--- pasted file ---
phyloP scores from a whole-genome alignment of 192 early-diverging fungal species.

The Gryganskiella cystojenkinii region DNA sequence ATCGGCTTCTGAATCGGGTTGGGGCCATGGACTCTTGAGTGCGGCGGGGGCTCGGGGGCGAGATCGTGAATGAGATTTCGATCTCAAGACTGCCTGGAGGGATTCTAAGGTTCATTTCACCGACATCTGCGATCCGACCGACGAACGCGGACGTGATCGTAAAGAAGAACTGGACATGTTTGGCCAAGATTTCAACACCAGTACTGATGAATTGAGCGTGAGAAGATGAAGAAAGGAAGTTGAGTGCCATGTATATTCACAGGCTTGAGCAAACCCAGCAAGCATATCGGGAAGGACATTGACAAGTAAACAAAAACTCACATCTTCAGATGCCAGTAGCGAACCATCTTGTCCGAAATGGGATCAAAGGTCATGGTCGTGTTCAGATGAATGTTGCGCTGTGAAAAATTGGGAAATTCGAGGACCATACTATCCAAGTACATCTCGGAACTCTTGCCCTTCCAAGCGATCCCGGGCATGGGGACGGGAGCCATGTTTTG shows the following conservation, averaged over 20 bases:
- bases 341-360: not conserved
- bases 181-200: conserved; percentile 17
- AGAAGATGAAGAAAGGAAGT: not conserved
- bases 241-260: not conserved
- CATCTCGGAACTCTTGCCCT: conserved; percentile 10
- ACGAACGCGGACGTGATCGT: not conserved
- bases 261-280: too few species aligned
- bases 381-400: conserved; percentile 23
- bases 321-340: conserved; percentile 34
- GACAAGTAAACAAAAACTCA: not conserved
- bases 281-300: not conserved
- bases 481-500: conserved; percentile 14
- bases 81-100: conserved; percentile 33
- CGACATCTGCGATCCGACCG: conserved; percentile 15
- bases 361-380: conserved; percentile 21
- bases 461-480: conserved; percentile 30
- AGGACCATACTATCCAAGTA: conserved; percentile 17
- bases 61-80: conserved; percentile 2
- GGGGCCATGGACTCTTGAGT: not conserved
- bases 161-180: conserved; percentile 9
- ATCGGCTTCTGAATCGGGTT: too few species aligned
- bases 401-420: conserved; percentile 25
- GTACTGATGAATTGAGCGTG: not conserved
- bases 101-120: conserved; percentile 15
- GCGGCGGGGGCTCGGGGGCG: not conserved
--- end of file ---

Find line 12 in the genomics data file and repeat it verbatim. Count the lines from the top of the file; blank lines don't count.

- GACAAGTAAACAAAAACTCA: not conserved